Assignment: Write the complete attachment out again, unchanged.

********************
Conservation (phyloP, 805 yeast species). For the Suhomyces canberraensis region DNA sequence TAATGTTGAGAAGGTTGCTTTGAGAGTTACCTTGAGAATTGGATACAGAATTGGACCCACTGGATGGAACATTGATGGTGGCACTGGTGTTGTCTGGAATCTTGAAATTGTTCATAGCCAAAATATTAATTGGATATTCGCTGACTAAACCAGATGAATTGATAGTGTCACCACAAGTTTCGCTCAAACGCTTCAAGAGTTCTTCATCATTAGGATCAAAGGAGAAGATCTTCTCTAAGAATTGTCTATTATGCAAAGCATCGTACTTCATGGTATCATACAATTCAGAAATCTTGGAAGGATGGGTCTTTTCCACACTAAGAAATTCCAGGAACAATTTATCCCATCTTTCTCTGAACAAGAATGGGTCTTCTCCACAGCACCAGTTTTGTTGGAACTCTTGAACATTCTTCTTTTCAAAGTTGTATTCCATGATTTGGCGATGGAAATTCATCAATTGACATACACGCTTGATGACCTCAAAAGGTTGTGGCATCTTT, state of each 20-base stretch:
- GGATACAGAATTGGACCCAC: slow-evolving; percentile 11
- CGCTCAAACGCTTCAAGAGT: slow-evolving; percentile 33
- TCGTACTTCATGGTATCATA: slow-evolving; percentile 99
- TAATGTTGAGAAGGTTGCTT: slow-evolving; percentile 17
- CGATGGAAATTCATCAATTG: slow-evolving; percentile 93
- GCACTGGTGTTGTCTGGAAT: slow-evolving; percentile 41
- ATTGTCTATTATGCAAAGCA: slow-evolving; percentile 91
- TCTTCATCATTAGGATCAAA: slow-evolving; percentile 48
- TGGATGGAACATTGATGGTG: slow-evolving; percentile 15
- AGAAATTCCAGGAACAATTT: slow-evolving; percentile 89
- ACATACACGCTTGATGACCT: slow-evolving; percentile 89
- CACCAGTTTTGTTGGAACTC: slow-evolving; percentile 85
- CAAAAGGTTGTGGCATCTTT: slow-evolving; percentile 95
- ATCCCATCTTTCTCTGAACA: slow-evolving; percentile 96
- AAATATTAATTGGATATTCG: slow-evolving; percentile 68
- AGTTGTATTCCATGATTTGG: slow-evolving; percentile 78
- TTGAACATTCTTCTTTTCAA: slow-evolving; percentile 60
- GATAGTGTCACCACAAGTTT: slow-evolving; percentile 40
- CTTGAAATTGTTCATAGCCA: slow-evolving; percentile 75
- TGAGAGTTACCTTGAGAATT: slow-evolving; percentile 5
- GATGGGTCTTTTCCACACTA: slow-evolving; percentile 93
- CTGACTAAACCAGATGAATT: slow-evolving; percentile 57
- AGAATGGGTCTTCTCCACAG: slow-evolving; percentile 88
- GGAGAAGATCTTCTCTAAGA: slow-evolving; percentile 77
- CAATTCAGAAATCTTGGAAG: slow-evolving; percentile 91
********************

Conservation (phyloP, 805 yeast species). For the Suhomyces canberraensis region DNA sequence TAATGTTGAGAAGGTTGCTTTGAGAGTTACCTTGAGAATTGGATACAGAATTGGACCCACTGGATGGAACATTGATGGTGGCACTGGTGTTGTCTGGAATCTTGAAATTGTTCATAGCCAAAATATTAATTGGATATTCGCTGACTAAACCAGATGAATTGATAGTGTCACCACAAGTTTCGCTCAAACGCTTCAAGAGTTCTTCATCATTAGGATCAAAGGAGAAGATCTTCTCTAAGAATTGTCTATTATGCAAAGCATCGTACTTCATGGTATCATACAATTCAGAAATCTTGGAAGGATGGGTCTTTTCCACACTAAGAAATTCCAGGAACAATTTATCCCATCTTTCTCTGAACAAGAATGGGTCTTCTCCACAGCACCAGTTTTGTTGGAACTCTTGAACATTCTTCTTTTCAAAGTTGTATTCCATGATTTGGCGATGGAAATTCATCAATTGACATACACGCTTGATGACCTCAAAAGGTTGTGGCATCTTT, state of each 20-base stretch:
- GGATACAGAATTGGACCCAC: slow-evolving; percentile 11
- CGCTCAAACGCTTCAAGAGT: slow-evolving; percentile 33
- TCGTACTTCATGGTATCATA: slow-evolving; percentile 99
- TAATGTTGAGAAGGTTGCTT: slow-evolving; percentile 17
- CGATGGAAATTCATCAATTG: slow-evolving; percentile 93
- GCACTGGTGTTGTCTGGAAT: slow-evolving; percentile 41
- ATTGTCTATTATGCAAAGCA: slow-evolving; percentile 91
- TCTTCATCATTAGGATCAAA: slow-evolving; percentile 48
- TGGATGGAACATTGATGGTG: slow-evolving; percentile 15
- AGAAATTCCAGGAACAATTT: slow-evolving; percentile 89
- ACATACACGCTTGATGACCT: slow-evolving; percentile 89
- CACCAGTTTTGTTGGAACTC: slow-evolving; percentile 85
- CAAAAGGTTGTGGCATCTTT: slow-evolving; percentile 95
- ATCCCATCTTTCTCTGAACA: slow-evolving; percentile 96
- AAATATTAATTGGATATTCG: slow-evolving; percentile 68
- AGTTGTATTCCATGATTTGG: slow-evolving; percentile 78
- TTGAACATTCTTCTTTTCAA: slow-evolving; percentile 60
- GATAGTGTCACCACAAGTTT: slow-evolving; percentile 40
- CTTGAAATTGTTCATAGCCA: slow-evolving; percentile 75
- TGAGAGTTACCTTGAGAATT: slow-evolving; percentile 5
- GATGGGTCTTTTCCACACTA: slow-evolving; percentile 93
- CTGACTAAACCAGATGAATT: slow-evolving; percentile 57
- AGAATGGGTCTTCTCCACAG: slow-evolving; percentile 88
- GGAGAAGATCTTCTCTAAGA: slow-evolving; percentile 77
- CAATTCAGAAATCTTGGAAG: slow-evolving; percentile 91